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L. C. Olmos, S. Tanimoto, W. Feuer, A. L. Moraczewski, F. M. Rauscher, P. J. Rosenfeld, R. K. Lee; Bevacizumab for Treatment of Neovascular Glaucoma. Invest. Ophthalmol. Vis. Sci. 2010;51(13):5459.
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To compare the clinical course and visual outcomes of eyes with neovascular glaucoma (NVG) treated with and without intravitreal bevacizumab.
This is a retrospective chart review of NVG patients treated at a single institution. Patient demographic and treatment parameters (including the types and timing of any treatments such as panretinal photocoagulation, use of bevacizumab, glaucoma drainage implant surgery, and pars plana vitrectomy) were collected into a database. Clinical data recorded included visual acuities, intraocular pressures, use of glaucoma medications, and complications of treatments. Statistical analysis was performed to evaluate vision salvage, timing of glaucoma drainage implant surgery, and the effect of bevacizumab on clinical outcomes.
Bevacizumab was used in 66 NVG eyes, and the control NVG group (no bevacizumab) included 104 eyes. The main causes of NVG were similar in each group (p=0.14), with diabetes (52%, bevacizumab; 47%, control) and central retinal vein occlusion (28%, bevacizumab; 42%, control) being the most frequent causes. No statistically significant difference in either mean IOP or visual acuity at diagnosis between the group treated with bevacizumab and the control group was observed. The mean IOP at diagnosis was 40.4 mmHg in the bevacizumab group and 42.4 mmHg in the control group. The median visual acuity at diagnosis was 2/300 in the bevacizumab group and CF in the control group. Panretinal photocoagulation (PRP) was used as an initial therapy in 35% of bevacizumab eyes and 50% of control eyes. At month 3, the average number of PRP treatments was 0.68 in the bevacizumab group and 0.87 in the control group (p=0.12). At 12 month follow-up, no statistically significant difference in mean IOP (15.3 mmHg (bevacizumab) and 19.1 mmHg (control)) or median visual acuity (CF (bevacizumab) and 5/200 (control)) was observed between the two groups. When analyzed through 6 months, a borderline lower cumulative incidence of pressure lowering surgery was present in the bevacizumab group (p=0.073) but this did not persist through 12 months (p=0.14).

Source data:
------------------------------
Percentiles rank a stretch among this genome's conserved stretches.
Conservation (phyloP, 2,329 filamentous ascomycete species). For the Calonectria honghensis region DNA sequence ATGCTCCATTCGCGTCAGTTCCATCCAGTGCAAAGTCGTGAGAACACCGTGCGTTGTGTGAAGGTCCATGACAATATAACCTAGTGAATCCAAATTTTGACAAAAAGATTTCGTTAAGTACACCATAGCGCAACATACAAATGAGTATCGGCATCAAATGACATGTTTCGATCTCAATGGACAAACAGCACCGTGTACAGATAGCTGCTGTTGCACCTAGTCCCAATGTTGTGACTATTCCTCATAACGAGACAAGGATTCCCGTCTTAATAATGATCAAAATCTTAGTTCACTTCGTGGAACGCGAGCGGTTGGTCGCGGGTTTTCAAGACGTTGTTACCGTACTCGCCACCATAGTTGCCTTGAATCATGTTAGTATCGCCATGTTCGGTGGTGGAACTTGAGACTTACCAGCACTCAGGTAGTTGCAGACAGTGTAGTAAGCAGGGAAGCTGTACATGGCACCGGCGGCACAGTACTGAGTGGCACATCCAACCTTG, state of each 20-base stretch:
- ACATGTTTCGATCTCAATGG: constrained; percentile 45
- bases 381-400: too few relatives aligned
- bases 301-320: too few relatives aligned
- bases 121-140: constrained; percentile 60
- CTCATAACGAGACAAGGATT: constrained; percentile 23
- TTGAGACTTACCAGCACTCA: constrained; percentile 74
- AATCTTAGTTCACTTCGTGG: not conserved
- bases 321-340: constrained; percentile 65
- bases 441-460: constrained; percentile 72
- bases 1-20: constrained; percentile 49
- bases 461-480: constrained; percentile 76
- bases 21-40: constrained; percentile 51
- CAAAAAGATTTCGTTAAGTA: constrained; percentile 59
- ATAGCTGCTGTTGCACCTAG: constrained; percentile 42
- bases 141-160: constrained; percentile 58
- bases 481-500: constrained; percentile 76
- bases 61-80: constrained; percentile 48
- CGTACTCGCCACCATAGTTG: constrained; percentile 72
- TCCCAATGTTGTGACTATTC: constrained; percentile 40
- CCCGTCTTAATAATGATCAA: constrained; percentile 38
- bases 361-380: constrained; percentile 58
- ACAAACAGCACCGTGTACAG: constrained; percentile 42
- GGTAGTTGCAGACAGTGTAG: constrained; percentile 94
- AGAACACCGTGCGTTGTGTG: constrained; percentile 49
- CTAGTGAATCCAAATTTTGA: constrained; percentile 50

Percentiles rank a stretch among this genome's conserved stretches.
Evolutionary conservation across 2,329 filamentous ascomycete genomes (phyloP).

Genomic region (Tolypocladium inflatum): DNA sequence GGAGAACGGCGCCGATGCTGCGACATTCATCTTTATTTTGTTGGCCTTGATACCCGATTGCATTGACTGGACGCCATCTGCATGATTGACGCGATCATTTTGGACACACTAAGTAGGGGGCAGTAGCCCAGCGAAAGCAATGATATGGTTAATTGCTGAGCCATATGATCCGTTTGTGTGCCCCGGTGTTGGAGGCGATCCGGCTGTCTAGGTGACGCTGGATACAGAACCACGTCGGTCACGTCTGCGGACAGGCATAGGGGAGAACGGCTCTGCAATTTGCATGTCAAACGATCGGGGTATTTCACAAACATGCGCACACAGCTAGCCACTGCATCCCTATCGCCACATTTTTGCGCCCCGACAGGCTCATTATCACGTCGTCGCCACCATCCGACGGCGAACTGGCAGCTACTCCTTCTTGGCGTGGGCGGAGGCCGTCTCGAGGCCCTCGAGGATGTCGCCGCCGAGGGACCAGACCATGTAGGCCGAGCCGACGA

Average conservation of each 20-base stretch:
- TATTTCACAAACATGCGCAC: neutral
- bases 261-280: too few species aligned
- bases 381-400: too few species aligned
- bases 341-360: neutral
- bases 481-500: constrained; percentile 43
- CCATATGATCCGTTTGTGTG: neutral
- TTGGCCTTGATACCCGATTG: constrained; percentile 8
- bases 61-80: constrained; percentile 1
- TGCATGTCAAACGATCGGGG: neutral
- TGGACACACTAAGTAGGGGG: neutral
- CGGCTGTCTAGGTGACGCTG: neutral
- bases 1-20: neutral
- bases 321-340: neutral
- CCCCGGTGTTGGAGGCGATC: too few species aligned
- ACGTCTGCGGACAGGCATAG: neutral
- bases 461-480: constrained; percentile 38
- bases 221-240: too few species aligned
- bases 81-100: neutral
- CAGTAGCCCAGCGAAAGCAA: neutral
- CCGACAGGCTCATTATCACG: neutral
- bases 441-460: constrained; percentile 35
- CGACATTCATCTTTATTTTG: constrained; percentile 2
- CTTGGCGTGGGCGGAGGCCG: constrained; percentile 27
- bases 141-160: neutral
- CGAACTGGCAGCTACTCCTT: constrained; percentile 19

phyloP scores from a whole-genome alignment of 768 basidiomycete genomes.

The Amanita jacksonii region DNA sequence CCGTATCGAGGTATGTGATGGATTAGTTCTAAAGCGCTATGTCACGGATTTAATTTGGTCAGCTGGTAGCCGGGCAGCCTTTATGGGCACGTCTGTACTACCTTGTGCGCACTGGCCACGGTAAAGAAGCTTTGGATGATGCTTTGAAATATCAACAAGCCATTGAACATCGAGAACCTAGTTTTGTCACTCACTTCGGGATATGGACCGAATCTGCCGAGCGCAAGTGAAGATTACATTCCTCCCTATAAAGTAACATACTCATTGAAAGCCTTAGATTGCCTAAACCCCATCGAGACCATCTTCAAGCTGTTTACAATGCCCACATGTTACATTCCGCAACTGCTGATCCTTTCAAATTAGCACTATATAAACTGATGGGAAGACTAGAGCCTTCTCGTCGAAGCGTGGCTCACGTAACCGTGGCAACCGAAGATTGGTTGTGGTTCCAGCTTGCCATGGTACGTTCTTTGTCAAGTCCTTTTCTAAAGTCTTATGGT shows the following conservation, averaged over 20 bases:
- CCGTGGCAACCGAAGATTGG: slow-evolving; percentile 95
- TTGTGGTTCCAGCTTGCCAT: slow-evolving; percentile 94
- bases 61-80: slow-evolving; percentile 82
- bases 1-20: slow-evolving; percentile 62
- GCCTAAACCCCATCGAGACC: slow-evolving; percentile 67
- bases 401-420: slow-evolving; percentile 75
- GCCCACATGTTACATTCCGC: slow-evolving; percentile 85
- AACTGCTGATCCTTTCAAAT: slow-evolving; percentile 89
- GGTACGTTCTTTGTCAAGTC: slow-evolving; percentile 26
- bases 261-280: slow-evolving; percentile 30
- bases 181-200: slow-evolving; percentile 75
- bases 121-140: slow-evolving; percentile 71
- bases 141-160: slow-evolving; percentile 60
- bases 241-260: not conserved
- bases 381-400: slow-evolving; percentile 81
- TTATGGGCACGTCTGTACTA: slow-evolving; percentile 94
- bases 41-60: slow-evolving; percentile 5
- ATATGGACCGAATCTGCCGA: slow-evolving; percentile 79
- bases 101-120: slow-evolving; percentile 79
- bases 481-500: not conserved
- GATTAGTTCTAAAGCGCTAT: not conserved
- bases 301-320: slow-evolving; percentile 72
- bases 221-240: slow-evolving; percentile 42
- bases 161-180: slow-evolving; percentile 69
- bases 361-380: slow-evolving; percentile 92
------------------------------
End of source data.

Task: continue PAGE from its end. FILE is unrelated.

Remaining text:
Bevacizumab appears to be a temporizing measure for causing rapid regression of neovascularization of the iris and angle associated with NVG. All eyes should receive panretinal photocoagulation to treat the ischemic cause of NVG. Although favorable in the short term, in this study, bevacizumab did not significantly improve vision, surgery utilization, complications, or IOP control at 6-12 months.
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